ECER AAC 2021 is the 13th Eastern and Central European Regional Augmentative and Alternative Communication Conference.

The Conference presents  contemporary approaches and technologies for children and adults with communication difficulties – cerebral palsy, autism, multiple disabilities, intellectual disabilities, amyotrophic lateral sclerosis, and others:

  • Talks on modern approaches, methods, and technologies for augmentative and alternative communication, given by leading experts.
  • Talks presenting the experience and best practices in working and teaching children with cerebral palsy, autism, multiple disabilities and others.
  • Personal experience of users of augmentative and alternative communication.

The working languages of the conference are English and Bulgarian. For talks in Bulgarian simultaneous translation into English is provided.



  • Registration
    0.00 BGN

    The registration for ECER AAC 2021 is free.



  • 12 November 2021
    All times are in Sofia local time EET, UTC+2
    15:00 - 15:30
    Opening of the conference
    Opening of the Conference: assoc. prof. Maurice Grinberg, ASSIST || Afshan Khan, UNICEF Regional Director For Europe and Central Asia || Maria Gaydarova, Deputy minister of Education and Science, Bulgaria |||| Nadya Klisurska-Zhekova, Deputy minister of Labor and Social Policy || Sophia Kalman, MD, PhD, DML || prof. Juan Bornman, ISAAC
    15:30 - 16:10
    Stephen von Tetzchner // Basic issues in AAC and inclusion
    Inclusion may be defined as supporting individuals with disabilities to be active participants in the life of mainstream nursery schools or schools, in spite of their functional limitations. Both segregation and inclusion are based on assumptions related to educational, relational, ethical and political issues, resulting in different approaches to the organization of education and training of children with disabilities, including children in need of augmentative and alternative communication (AAC). Inclusive education is a condition for learning and enculturation in a broad sense. Inclusion requires reciprocal communication but is also a context for communication and language development and use, including development and use of AAC. Inclusion affects the whole range of events and activities that are the foundation of meaning making in nursery school and school. Much of the meaning making is taking place within activities of the peer culture in and out of school. Children with disabilities may need some one-to-one training but support of participation in the class and in child-managed activities and events are core elements of inclusive practices.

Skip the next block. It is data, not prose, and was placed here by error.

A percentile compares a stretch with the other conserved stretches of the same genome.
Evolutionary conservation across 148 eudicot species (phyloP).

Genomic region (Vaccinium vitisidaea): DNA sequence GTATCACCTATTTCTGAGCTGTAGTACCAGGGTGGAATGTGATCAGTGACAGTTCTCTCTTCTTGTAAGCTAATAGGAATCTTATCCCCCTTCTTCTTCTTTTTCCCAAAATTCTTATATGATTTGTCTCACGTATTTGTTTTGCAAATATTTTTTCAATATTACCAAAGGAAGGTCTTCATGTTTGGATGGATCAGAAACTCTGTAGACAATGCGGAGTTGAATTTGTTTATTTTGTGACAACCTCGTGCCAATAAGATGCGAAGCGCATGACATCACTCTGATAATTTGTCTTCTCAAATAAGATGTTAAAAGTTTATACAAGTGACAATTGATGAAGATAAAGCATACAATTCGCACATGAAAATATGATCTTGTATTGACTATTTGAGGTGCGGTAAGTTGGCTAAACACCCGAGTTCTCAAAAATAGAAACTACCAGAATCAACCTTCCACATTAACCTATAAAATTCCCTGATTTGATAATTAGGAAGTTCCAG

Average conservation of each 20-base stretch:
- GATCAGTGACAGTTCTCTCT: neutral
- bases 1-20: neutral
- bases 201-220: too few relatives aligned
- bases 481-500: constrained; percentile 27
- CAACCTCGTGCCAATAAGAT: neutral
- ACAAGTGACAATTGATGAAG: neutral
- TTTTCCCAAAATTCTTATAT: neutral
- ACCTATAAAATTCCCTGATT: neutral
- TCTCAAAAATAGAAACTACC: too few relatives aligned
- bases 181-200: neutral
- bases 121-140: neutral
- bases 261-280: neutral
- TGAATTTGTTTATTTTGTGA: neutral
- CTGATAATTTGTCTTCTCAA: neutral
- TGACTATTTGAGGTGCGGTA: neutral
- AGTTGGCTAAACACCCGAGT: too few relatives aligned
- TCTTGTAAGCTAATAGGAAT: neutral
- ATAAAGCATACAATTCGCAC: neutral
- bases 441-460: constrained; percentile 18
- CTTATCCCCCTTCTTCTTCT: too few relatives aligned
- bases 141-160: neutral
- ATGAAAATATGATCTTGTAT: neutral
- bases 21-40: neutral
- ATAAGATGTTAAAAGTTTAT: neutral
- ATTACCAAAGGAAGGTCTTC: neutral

16:10 - 16:50
    Maurice Grinberg & Evgeniya Hristova // AAC: The experience of Bulgaria
    16:50 - 17:10
    17:10 - 17:30
    Anna Krasteva & Biser Borisov // Inclusive education as a team effort towards child's happiness
    Anna Krasteva is 10 years old and is from Tagovishte, Bulgaria. She has been using an eye-tracking system to communicate, to study, to play games for more than 4 years. Anna is extremely intelligent and persistently uses every free moment to study. Annie is a 3rd-year student at the one of the best school at her hometown. Using eye-gaze technology she can take part in all of the activities at school. She can read, write and do her homework on the computer. The eye-tracking technology she is using allows her also to communicate with her peers, to use Scratch for programming, and also to listen to her favourite songs, stories and films, as well as to use skype, viber, and to play games.